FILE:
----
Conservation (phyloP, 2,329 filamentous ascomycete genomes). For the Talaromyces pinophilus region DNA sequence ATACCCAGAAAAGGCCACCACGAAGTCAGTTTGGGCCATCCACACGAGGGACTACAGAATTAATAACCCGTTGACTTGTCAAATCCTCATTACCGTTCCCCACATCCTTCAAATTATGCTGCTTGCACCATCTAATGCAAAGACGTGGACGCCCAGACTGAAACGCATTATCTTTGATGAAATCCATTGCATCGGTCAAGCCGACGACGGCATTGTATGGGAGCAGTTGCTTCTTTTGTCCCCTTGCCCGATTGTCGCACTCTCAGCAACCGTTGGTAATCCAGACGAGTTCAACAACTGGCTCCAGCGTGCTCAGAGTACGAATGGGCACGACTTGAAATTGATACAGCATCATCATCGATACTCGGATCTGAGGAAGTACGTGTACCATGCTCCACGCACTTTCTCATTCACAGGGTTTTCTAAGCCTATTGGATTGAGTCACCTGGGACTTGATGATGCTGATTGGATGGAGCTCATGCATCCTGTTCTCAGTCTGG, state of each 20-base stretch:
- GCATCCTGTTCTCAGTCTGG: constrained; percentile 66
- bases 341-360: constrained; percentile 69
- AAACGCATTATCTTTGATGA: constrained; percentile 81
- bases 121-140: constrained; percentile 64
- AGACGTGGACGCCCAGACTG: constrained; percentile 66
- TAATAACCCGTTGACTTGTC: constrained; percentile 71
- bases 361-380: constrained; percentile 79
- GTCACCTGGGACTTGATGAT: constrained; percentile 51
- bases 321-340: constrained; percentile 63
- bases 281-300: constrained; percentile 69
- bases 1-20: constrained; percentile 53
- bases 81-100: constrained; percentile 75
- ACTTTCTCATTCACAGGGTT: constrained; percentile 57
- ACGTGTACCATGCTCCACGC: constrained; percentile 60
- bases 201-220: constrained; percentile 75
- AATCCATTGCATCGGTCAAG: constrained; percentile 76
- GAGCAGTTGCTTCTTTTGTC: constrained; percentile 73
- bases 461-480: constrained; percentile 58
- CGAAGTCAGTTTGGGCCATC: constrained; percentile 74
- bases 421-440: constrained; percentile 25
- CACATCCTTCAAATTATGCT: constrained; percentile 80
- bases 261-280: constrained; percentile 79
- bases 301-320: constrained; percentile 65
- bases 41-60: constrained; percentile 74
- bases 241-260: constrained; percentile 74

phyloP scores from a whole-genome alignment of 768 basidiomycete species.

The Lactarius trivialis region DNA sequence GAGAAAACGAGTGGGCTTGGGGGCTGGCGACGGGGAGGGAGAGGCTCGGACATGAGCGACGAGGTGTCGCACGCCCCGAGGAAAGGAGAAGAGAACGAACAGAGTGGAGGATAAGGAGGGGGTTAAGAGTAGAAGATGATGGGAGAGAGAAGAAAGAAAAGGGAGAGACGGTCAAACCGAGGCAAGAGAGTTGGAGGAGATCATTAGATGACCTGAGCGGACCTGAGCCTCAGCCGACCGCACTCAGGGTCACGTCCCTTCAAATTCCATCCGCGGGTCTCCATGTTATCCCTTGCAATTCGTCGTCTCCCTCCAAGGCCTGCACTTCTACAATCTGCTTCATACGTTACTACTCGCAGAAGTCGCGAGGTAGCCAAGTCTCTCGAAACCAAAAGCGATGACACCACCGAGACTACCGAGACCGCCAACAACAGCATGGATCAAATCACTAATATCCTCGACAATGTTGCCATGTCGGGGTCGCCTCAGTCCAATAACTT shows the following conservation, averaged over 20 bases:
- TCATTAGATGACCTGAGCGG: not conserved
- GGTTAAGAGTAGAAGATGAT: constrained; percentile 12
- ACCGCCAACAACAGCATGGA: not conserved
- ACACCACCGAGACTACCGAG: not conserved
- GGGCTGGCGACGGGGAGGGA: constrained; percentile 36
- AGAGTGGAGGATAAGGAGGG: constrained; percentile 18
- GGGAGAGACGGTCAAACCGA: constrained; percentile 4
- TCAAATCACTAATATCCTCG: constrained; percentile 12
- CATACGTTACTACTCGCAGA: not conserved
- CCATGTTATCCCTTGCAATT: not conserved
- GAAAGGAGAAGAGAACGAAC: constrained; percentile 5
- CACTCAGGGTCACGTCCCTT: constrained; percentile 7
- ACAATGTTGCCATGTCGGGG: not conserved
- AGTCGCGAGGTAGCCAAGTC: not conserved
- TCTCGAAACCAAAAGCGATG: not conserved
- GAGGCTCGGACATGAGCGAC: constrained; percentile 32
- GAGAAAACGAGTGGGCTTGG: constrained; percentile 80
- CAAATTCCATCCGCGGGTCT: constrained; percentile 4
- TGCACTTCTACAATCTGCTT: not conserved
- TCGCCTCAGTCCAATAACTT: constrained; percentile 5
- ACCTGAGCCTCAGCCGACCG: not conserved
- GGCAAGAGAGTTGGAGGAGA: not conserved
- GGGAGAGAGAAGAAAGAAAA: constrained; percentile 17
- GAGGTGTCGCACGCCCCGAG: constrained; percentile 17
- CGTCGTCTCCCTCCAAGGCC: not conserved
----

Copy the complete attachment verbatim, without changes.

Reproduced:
Conservation (phyloP, 2,329 filamentous ascomycete genomes). For the Talaromyces pinophilus region DNA sequence ATACCCAGAAAAGGCCACCACGAAGTCAGTTTGGGCCATCCACACGAGGGACTACAGAATTAATAACCCGTTGACTTGTCAAATCCTCATTACCGTTCCCCACATCCTTCAAATTATGCTGCTTGCACCATCTAATGCAAAGACGTGGACGCCCAGACTGAAACGCATTATCTTTGATGAAATCCATTGCATCGGTCAAGCCGACGACGGCATTGTATGGGAGCAGTTGCTTCTTTTGTCCCCTTGCCCGATTGTCGCACTCTCAGCAACCGTTGGTAATCCAGACGAGTTCAACAACTGGCTCCAGCGTGCTCAGAGTACGAATGGGCACGACTTGAAATTGATACAGCATCATCATCGATACTCGGATCTGAGGAAGTACGTGTACCATGCTCCACGCACTTTCTCATTCACAGGGTTTTCTAAGCCTATTGGATTGAGTCACCTGGGACTTGATGATGCTGATTGGATGGAGCTCATGCATCCTGTTCTCAGTCTGG, state of each 20-base stretch:
- GCATCCTGTTCTCAGTCTGG: constrained; percentile 66
- bases 341-360: constrained; percentile 69
- AAACGCATTATCTTTGATGA: constrained; percentile 81
- bases 121-140: constrained; percentile 64
- AGACGTGGACGCCCAGACTG: constrained; percentile 66
- TAATAACCCGTTGACTTGTC: constrained; percentile 71
- bases 361-380: constrained; percentile 79
- GTCACCTGGGACTTGATGAT: constrained; percentile 51
- bases 321-340: constrained; percentile 63
- bases 281-300: constrained; percentile 69
- bases 1-20: constrained; percentile 53
- bases 81-100: constrained; percentile 75
- ACTTTCTCATTCACAGGGTT: constrained; percentile 57
- ACGTGTACCATGCTCCACGC: constrained; percentile 60
- bases 201-220: constrained; percentile 75
- AATCCATTGCATCGGTCAAG: constrained; percentile 76
- GAGCAGTTGCTTCTTTTGTC: constrained; percentile 73
- bases 461-480: constrained; percentile 58
- CGAAGTCAGTTTGGGCCATC: constrained; percentile 74
- bases 421-440: constrained; percentile 25
- CACATCCTTCAAATTATGCT: constrained; percentile 80
- bases 261-280: constrained; percentile 79
- bases 301-320: constrained; percentile 65
- bases 41-60: constrained; percentile 74
- bases 241-260: constrained; percentile 74

phyloP scores from a whole-genome alignment of 768 basidiomycete species.

The Lactarius trivialis region DNA sequence GAGAAAACGAGTGGGCTTGGGGGCTGGCGACGGGGAGGGAGAGGCTCGGACATGAGCGACGAGGTGTCGCACGCCCCGAGGAAAGGAGAAGAGAACGAACAGAGTGGAGGATAAGGAGGGGGTTAAGAGTAGAAGATGATGGGAGAGAGAAGAAAGAAAAGGGAGAGACGGTCAAACCGAGGCAAGAGAGTTGGAGGAGATCATTAGATGACCTGAGCGGACCTGAGCCTCAGCCGACCGCACTCAGGGTCACGTCCCTTCAAATTCCATCCGCGGGTCTCCATGTTATCCCTTGCAATTCGTCGTCTCCCTCCAAGGCCTGCACTTCTACAATCTGCTTCATACGTTACTACTCGCAGAAGTCGCGAGGTAGCCAAGTCTCTCGAAACCAAAAGCGATGACACCACCGAGACTACCGAGACCGCCAACAACAGCATGGATCAAATCACTAATATCCTCGACAATGTTGCCATGTCGGGGTCGCCTCAGTCCAATAACTT shows the following conservation, averaged over 20 bases:
- TCATTAGATGACCTGAGCGG: not conserved
- GGTTAAGAGTAGAAGATGAT: constrained; percentile 12
- ACCGCCAACAACAGCATGGA: not conserved
- ACACCACCGAGACTACCGAG: not conserved
- GGGCTGGCGACGGGGAGGGA: constrained; percentile 36
- AGAGTGGAGGATAAGGAGGG: constrained; percentile 18
- GGGAGAGACGGTCAAACCGA: constrained; percentile 4
- TCAAATCACTAATATCCTCG: constrained; percentile 12
- CATACGTTACTACTCGCAGA: not conserved
- CCATGTTATCCCTTGCAATT: not conserved
- GAAAGGAGAAGAGAACGAAC: constrained; percentile 5
- CACTCAGGGTCACGTCCCTT: constrained; percentile 7
- ACAATGTTGCCATGTCGGGG: not conserved
- AGTCGCGAGGTAGCCAAGTC: not conserved
- TCTCGAAACCAAAAGCGATG: not conserved
- GAGGCTCGGACATGAGCGAC: constrained; percentile 32
- GAGAAAACGAGTGGGCTTGG: constrained; percentile 80
- CAAATTCCATCCGCGGGTCT: constrained; percentile 4
- TGCACTTCTACAATCTGCTT: not conserved
- TCGCCTCAGTCCAATAACTT: constrained; percentile 5
- ACCTGAGCCTCAGCCGACCG: not conserved
- GGCAAGAGAGTTGGAGGAGA: not conserved
- GGGAGAGAGAAGAAAGAAAA: constrained; percentile 17
- GAGGTGTCGCACGCCCCGAG: constrained; percentile 17
- CGTCGTCTCCCTCCAAGGCC: not conserved